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Somers v. Schwartz

IN THE UNITED STATES DISTRICT COURT FOR THE EASTERN DISTRICT OF CALIFORNIA


August 26, 2010

KEITH A. SOMERS, PETITIONER,
v.
TERESA SCHWARTZ, RESPONDENT.

The opinion of the court was delivered by: James K. Singleton, Jr. United States District Judge

ORDER

Petitioner Keith A. Somers, a state prisoner represented by counsel, appealed the judgment of this Court denying his Petition for Habeas Corpus Relief under 28 U.S.C. § 2254. The Court of Appeals for the Ninth Circuit vacated the judgment of this Court, and remanded for reconsideration in light of the decision in Hayward v. Marshall, 603 F.3d 546 (9th Cir. 2010) (en banc).*fn1 At Docket No. 45 this Court ordered the parties to file supplemental briefs addressing Hayward. At Docket No. 47 Somers filed a Status Report indicating that the Board of Parole Hearings ("Board") granted Somers parole calculating his term at 330 months, less good time credit of 60 months. The Governor left the grant of parole undisturbed. Somers did, however, challenge the Board's calculation in the state courts. Upon remand from the Los Angeles Superior Court, the Board recalculated Somers's term, setting Somers's release date as February 23, 2011. Somers has not indicated any disagreement with the recalculated release date.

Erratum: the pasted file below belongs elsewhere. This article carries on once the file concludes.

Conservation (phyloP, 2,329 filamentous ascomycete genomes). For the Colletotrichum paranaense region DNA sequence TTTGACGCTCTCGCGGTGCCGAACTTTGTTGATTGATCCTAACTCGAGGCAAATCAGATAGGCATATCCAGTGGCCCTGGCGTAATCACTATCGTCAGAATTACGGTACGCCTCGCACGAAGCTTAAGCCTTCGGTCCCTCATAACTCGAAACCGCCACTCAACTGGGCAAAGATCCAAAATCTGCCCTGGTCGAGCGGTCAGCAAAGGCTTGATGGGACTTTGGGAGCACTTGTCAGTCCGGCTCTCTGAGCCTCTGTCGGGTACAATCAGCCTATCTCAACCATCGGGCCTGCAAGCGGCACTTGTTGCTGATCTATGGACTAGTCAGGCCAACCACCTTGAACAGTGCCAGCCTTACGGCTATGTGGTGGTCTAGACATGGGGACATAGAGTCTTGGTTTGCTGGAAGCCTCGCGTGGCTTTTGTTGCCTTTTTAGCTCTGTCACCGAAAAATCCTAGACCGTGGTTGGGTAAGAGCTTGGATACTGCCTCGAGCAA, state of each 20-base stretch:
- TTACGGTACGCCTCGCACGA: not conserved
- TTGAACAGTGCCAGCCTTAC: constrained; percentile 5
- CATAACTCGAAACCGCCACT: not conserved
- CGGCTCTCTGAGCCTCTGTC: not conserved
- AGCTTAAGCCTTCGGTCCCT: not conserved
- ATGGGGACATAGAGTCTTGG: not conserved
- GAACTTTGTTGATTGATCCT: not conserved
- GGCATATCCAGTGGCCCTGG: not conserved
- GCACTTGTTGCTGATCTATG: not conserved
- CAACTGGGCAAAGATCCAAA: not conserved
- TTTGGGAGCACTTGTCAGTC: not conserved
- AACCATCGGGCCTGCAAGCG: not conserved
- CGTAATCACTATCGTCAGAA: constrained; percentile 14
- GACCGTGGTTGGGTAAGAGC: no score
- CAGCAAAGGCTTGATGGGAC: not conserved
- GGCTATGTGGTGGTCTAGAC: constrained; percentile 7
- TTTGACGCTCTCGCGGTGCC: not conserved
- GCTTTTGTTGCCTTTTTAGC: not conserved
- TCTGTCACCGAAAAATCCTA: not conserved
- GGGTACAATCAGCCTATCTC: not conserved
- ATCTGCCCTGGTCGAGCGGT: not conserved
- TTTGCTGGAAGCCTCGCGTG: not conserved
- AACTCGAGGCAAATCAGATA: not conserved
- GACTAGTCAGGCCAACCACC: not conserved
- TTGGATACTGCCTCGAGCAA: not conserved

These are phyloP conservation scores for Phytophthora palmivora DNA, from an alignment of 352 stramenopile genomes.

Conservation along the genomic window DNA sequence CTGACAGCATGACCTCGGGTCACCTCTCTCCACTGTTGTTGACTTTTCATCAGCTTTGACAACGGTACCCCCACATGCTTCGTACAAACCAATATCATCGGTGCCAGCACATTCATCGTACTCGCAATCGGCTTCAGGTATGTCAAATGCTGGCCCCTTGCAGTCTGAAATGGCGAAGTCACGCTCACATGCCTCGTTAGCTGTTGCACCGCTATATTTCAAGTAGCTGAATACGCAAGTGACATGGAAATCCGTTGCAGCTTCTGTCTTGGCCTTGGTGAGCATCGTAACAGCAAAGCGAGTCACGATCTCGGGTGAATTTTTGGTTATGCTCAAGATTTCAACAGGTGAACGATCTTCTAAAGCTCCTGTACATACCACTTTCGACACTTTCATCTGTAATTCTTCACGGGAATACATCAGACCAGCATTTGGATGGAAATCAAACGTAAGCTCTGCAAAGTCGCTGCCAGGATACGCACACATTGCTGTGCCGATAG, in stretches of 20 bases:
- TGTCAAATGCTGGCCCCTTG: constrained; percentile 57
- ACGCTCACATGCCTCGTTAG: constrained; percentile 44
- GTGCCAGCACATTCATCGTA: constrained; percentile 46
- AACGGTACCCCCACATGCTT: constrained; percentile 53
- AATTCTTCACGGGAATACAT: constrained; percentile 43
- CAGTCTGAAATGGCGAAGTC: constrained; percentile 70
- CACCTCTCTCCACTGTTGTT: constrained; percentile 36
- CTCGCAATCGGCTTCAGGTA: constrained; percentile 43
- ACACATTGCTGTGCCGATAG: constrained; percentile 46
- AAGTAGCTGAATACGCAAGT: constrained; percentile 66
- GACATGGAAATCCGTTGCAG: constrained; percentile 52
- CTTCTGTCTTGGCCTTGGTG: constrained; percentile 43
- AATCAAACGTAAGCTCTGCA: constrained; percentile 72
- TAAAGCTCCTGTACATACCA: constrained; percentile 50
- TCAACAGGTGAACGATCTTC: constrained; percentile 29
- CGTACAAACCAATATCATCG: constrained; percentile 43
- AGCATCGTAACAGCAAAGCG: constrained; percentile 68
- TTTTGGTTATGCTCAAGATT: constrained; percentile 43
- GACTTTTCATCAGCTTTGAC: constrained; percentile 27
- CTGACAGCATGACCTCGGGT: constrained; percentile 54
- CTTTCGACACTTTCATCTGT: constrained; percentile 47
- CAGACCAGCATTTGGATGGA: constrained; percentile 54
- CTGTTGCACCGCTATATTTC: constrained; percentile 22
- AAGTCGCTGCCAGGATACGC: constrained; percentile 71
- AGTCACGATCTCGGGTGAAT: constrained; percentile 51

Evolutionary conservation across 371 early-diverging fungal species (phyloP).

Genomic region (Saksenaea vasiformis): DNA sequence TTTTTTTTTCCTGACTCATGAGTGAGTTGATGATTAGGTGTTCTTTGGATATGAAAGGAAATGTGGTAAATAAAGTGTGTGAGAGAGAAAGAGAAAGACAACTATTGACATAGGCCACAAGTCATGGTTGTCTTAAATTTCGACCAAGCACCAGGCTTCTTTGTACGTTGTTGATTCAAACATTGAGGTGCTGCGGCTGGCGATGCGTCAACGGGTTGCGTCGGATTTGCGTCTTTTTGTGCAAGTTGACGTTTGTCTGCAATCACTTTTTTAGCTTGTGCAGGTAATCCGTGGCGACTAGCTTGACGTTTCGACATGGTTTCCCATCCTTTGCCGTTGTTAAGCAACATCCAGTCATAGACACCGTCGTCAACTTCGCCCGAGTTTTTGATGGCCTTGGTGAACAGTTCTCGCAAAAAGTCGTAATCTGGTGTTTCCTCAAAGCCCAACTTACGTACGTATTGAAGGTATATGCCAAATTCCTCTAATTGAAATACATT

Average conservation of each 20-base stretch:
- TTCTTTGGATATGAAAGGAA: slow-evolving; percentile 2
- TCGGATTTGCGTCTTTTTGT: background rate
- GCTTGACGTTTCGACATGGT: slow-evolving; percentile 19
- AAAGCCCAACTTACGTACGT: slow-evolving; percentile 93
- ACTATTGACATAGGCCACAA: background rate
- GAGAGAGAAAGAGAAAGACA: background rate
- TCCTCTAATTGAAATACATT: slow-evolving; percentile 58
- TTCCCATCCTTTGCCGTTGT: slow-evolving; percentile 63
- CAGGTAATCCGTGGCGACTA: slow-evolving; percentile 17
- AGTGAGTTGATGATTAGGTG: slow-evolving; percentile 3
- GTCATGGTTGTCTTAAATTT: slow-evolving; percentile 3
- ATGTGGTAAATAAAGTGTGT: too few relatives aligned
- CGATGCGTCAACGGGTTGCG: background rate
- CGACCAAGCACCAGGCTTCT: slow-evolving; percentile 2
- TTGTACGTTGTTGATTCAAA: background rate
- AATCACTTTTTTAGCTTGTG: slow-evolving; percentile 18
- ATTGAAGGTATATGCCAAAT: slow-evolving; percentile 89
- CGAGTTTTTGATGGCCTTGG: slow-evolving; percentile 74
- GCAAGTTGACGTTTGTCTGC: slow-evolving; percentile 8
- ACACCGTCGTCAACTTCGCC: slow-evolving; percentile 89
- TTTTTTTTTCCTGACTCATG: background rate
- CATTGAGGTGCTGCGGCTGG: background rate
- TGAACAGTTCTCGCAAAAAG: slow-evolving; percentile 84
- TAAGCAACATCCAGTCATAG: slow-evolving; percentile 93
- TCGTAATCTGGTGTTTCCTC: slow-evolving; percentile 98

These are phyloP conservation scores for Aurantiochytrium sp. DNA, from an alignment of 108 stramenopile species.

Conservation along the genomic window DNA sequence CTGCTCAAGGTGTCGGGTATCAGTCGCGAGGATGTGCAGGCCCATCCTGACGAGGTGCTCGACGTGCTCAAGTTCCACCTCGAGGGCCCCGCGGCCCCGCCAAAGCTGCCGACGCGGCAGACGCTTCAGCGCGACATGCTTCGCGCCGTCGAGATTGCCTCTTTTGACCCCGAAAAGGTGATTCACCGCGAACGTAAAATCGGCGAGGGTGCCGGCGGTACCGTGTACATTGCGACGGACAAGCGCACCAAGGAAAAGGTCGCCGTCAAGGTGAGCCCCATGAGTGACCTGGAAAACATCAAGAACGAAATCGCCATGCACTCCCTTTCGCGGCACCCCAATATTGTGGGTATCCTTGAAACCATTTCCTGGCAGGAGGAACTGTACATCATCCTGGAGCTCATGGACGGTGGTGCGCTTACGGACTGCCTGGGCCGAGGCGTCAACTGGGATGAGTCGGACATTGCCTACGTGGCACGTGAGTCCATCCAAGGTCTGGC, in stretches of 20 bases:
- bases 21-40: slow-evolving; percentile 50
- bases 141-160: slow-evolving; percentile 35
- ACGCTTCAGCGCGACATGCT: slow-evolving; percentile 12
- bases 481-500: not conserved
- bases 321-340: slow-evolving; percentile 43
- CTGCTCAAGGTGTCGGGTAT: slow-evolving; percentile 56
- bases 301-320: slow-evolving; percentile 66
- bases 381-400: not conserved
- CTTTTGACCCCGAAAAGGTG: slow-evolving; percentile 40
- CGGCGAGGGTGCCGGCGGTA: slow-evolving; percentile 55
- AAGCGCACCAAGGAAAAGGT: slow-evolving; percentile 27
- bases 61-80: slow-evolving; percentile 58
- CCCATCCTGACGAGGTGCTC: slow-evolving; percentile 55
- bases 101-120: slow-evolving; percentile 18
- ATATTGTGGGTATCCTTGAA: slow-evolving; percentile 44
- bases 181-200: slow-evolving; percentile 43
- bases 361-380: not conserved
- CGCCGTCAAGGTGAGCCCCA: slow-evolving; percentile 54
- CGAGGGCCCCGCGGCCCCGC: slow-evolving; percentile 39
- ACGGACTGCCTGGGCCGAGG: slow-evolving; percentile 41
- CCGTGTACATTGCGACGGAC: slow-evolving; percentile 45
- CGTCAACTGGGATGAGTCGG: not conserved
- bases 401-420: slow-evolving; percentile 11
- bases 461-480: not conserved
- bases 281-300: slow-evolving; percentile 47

In a subsequent separate proceeding before this Court, Somers challenged a later denial of parole by the Board in Somers v. Schwartz ("Somers II").*fn2 On April 8, 2010, this Court, upon the motion of Respondent, dismissed Somers II as moot.*fn3 The basis for the dismissal was that the Board had granted Somers parole, the Governor had declined to review the grant, and the sole remaining issue was whether the Board had incorrectly calculated Somers's release date. In dismissing Somers II, this Court determined that, given the sole remaining issue, it could not grant any further effective relief. Somers did not appeal that order and it is now final.

Federal courts lack jurisdiction to consider moot claims.*fn4 "If there is no longer a possibility that [a party] can obtain relief for his claim, that claim is moot and must be dismissed for lack of jurisdiction."*fn5 "The basic question in determining mootness is whether there is a present controversy as to which effective relief can be granted."*fn6

This Court may appropriately dismiss the Petition in this case as moot sua sponte on two bases: (1) the dismissal of Somers II, which involved the same parties, is res judicata on the issue of whether this Court can grant any further effective relief; and (2) in any event, as stated in Somers's Status Report, the sole remaining controversy between the parties has been resolved.*fn7

There being no basis upon which this Court can grant effective relief, the matter is moot.*fn8

Accordingly,

IT IS THEREFORE ORDERED THAT the Petition Under 28 U.S.C. § 2254 for Writ of Habeas Corpus is DISMISSED.

IT IS FURTHER ORDERED THAT the Court declines to issue a Certificate of Appealability.*fn9 Any further request for a Certificate of Appealability must be addressed to the Court of Appeals.*fn10

The Clerk of the Court is to enter final judgment accordingly.


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